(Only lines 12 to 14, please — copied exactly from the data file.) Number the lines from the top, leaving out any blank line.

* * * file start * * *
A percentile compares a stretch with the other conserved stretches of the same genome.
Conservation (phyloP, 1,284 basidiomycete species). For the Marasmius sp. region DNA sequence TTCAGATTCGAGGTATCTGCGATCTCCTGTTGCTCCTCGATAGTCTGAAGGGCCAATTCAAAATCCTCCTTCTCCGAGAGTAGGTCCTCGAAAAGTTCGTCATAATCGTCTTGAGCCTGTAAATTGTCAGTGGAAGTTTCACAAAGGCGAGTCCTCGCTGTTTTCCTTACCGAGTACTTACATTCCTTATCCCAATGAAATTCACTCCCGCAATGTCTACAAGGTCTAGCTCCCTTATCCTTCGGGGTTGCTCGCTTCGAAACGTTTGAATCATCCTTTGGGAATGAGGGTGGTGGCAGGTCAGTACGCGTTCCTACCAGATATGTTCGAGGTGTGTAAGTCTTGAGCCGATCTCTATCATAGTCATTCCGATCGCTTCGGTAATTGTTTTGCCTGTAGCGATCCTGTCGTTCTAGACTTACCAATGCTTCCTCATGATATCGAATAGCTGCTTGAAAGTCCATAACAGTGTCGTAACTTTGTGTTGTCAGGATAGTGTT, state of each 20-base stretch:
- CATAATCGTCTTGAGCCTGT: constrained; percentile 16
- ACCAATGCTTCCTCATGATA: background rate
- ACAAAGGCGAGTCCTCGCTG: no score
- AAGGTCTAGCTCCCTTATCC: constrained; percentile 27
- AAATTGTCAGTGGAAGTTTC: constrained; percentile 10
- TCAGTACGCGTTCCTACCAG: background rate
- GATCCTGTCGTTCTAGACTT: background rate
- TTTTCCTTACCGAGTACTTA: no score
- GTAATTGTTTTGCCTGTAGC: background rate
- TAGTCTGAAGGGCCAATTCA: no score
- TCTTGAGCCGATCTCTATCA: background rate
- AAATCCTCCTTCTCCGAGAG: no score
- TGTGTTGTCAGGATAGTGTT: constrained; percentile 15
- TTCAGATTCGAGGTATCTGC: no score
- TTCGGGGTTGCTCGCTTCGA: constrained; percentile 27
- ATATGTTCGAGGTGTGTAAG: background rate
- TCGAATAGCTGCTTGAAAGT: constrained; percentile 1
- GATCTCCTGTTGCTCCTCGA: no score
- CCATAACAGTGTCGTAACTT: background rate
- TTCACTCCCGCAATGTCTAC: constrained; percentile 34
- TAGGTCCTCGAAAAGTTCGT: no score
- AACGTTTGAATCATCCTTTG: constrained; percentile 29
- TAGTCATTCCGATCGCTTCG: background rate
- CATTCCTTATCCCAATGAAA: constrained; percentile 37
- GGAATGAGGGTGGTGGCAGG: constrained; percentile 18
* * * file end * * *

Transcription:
- TAGTCTGAAGGGCCAATTCA: no score
- TCTTGAGCCGATCTCTATCA: background rate
- AAATCCTCCTTCTCCGAGAG: no score